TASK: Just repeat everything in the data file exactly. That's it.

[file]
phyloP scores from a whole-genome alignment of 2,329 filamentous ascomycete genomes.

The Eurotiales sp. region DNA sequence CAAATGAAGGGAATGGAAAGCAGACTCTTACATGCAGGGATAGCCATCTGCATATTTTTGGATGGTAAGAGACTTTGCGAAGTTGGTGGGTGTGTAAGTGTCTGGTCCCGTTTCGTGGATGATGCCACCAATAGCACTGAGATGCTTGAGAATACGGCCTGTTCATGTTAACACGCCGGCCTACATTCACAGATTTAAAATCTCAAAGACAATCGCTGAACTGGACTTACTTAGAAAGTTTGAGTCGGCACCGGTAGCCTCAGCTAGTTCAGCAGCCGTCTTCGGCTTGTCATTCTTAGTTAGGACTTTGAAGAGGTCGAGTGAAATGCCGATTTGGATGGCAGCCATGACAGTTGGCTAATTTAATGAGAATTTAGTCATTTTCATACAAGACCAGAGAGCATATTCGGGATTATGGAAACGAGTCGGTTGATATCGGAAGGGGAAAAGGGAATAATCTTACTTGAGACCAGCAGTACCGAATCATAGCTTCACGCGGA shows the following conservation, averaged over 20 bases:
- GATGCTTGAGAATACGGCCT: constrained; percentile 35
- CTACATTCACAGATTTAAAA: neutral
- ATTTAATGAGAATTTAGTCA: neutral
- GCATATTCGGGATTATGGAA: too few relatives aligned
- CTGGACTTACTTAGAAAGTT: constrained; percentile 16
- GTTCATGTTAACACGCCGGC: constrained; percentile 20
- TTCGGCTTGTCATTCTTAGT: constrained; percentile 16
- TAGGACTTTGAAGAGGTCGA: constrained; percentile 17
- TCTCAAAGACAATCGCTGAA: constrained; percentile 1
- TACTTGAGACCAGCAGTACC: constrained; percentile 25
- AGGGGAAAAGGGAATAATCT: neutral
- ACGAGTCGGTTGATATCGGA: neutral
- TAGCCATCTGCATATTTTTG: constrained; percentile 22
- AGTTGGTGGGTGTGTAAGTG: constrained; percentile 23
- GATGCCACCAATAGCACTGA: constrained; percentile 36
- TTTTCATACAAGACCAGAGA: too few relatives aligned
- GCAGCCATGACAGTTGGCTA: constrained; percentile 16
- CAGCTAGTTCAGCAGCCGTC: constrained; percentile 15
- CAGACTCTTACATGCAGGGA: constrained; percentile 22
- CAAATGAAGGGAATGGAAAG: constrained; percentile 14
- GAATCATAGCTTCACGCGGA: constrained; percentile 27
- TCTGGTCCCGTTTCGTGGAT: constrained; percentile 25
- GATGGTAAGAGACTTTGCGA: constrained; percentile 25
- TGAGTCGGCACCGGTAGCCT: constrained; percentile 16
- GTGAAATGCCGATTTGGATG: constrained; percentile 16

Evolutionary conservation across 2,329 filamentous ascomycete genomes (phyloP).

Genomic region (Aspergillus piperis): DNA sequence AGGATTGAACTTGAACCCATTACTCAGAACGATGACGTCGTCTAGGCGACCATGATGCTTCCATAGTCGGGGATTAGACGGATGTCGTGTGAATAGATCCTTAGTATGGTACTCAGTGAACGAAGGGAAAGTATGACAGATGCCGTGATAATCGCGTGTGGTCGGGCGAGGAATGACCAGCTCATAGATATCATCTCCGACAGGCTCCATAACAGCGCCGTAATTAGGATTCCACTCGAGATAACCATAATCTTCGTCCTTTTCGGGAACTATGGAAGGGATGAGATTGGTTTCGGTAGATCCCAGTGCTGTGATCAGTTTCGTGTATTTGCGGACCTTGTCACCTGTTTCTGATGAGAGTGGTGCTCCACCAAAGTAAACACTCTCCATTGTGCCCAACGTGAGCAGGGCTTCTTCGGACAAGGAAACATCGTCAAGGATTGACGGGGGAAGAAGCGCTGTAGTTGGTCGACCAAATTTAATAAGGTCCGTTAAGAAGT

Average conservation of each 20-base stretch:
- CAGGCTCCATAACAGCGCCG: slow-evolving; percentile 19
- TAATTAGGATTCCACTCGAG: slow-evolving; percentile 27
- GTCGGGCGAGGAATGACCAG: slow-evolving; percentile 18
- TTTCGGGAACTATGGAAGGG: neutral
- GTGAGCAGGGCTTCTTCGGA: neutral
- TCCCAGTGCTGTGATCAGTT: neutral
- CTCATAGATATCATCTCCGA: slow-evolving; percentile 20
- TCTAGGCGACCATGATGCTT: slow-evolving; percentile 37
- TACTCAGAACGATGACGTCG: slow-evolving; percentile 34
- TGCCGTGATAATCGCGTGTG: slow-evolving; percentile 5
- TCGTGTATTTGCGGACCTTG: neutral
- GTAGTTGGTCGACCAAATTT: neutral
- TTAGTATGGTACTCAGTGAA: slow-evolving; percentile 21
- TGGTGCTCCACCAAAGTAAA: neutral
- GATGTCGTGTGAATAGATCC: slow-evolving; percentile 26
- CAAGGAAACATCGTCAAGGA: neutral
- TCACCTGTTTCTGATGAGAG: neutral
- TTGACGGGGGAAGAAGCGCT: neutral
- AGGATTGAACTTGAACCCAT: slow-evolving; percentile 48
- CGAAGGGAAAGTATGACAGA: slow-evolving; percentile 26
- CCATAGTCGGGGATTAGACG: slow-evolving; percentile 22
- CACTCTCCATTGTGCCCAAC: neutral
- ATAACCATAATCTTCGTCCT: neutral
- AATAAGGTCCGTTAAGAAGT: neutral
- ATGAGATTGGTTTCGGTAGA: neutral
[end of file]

phyloP scores from a whole-genome alignment of 2,329 filamentous ascomycete genomes.

The Eurotiales sp. region DNA sequence CAAATGAAGGGAATGGAAAGCAGACTCTTACATGCAGGGATAGCCATCTGCATATTTTTGGATGGTAAGAGACTTTGCGAAGTTGGTGGGTGTGTAAGTGTCTGGTCCCGTTTCGTGGATGATGCCACCAATAGCACTGAGATGCTTGAGAATACGGCCTGTTCATGTTAACACGCCGGCCTACATTCACAGATTTAAAATCTCAAAGACAATCGCTGAACTGGACTTACTTAGAAAGTTTGAGTCGGCACCGGTAGCCTCAGCTAGTTCAGCAGCCGTCTTCGGCTTGTCATTCTTAGTTAGGACTTTGAAGAGGTCGAGTGAAATGCCGATTTGGATGGCAGCCATGACAGTTGGCTAATTTAATGAGAATTTAGTCATTTTCATACAAGACCAGAGAGCATATTCGGGATTATGGAAACGAGTCGGTTGATATCGGAAGGGGAAAAGGGAATAATCTTACTTGAGACCAGCAGTACCGAATCATAGCTTCACGCGGA shows the following conservation, averaged over 20 bases:
- GATGCTTGAGAATACGGCCT: constrained; percentile 35
- CTACATTCACAGATTTAAAA: neutral
- ATTTAATGAGAATTTAGTCA: neutral
- GCATATTCGGGATTATGGAA: too few relatives aligned
- CTGGACTTACTTAGAAAGTT: constrained; percentile 16
- GTTCATGTTAACACGCCGGC: constrained; percentile 20
- TTCGGCTTGTCATTCTTAGT: constrained; percentile 16
- TAGGACTTTGAAGAGGTCGA: constrained; percentile 17
- TCTCAAAGACAATCGCTGAA: constrained; percentile 1
- TACTTGAGACCAGCAGTACC: constrained; percentile 25
- AGGGGAAAAGGGAATAATCT: neutral
- ACGAGTCGGTTGATATCGGA: neutral
- TAGCCATCTGCATATTTTTG: constrained; percentile 22
- AGTTGGTGGGTGTGTAAGTG: constrained; percentile 23
- GATGCCACCAATAGCACTGA: constrained; percentile 36
- TTTTCATACAAGACCAGAGA: too few relatives aligned
- GCAGCCATGACAGTTGGCTA: constrained; percentile 16
- CAGCTAGTTCAGCAGCCGTC: constrained; percentile 15
- CAGACTCTTACATGCAGGGA: constrained; percentile 22
- CAAATGAAGGGAATGGAAAG: constrained; percentile 14
- GAATCATAGCTTCACGCGGA: constrained; percentile 27
- TCTGGTCCCGTTTCGTGGAT: constrained; percentile 25
- GATGGTAAGAGACTTTGCGA: constrained; percentile 25
- TGAGTCGGCACCGGTAGCCT: constrained; percentile 16
- GTGAAATGCCGATTTGGATG: constrained; percentile 16

Evolutionary conservation across 2,329 filamentous ascomycete genomes (phyloP).

Genomic region (Aspergillus piperis): DNA sequence AGGATTGAACTTGAACCCATTACTCAGAACGATGACGTCGTCTAGGCGACCATGATGCTTCCATAGTCGGGGATTAGACGGATGTCGTGTGAATAGATCCTTAGTATGGTACTCAGTGAACGAAGGGAAAGTATGACAGATGCCGTGATAATCGCGTGTGGTCGGGCGAGGAATGACCAGCTCATAGATATCATCTCCGACAGGCTCCATAACAGCGCCGTAATTAGGATTCCACTCGAGATAACCATAATCTTCGTCCTTTTCGGGAACTATGGAAGGGATGAGATTGGTTTCGGTAGATCCCAGTGCTGTGATCAGTTTCGTGTATTTGCGGACCTTGTCACCTGTTTCTGATGAGAGTGGTGCTCCACCAAAGTAAACACTCTCCATTGTGCCCAACGTGAGCAGGGCTTCTTCGGACAAGGAAACATCGTCAAGGATTGACGGGGGAAGAAGCGCTGTAGTTGGTCGACCAAATTTAATAAGGTCCGTTAAGAAGT

Average conservation of each 20-base stretch:
- CAGGCTCCATAACAGCGCCG: slow-evolving; percentile 19
- TAATTAGGATTCCACTCGAG: slow-evolving; percentile 27
- GTCGGGCGAGGAATGACCAG: slow-evolving; percentile 18
- TTTCGGGAACTATGGAAGGG: neutral
- GTGAGCAGGGCTTCTTCGGA: neutral
- TCCCAGTGCTGTGATCAGTT: neutral
- CTCATAGATATCATCTCCGA: slow-evolving; percentile 20
- TCTAGGCGACCATGATGCTT: slow-evolving; percentile 37
- TACTCAGAACGATGACGTCG: slow-evolving; percentile 34
- TGCCGTGATAATCGCGTGTG: slow-evolving; percentile 5
- TCGTGTATTTGCGGACCTTG: neutral
- GTAGTTGGTCGACCAAATTT: neutral
- TTAGTATGGTACTCAGTGAA: slow-evolving; percentile 21
- TGGTGCTCCACCAAAGTAAA: neutral
- GATGTCGTGTGAATAGATCC: slow-evolving; percentile 26
- CAAGGAAACATCGTCAAGGA: neutral
- TCACCTGTTTCTGATGAGAG: neutral
- TTGACGGGGGAAGAAGCGCT: neutral
- AGGATTGAACTTGAACCCAT: slow-evolving; percentile 48
- CGAAGGGAAAGTATGACAGA: slow-evolving; percentile 26
- CCATAGTCGGGGATTAGACG: slow-evolving; percentile 22
- CACTCTCCATTGTGCCCAAC: neutral
- ATAACCATAATCTTCGTCCT: neutral
- AATAAGGTCCGTTAAGAAGT: neutral
- ATGAGATTGGTTTCGGTAGA: neutral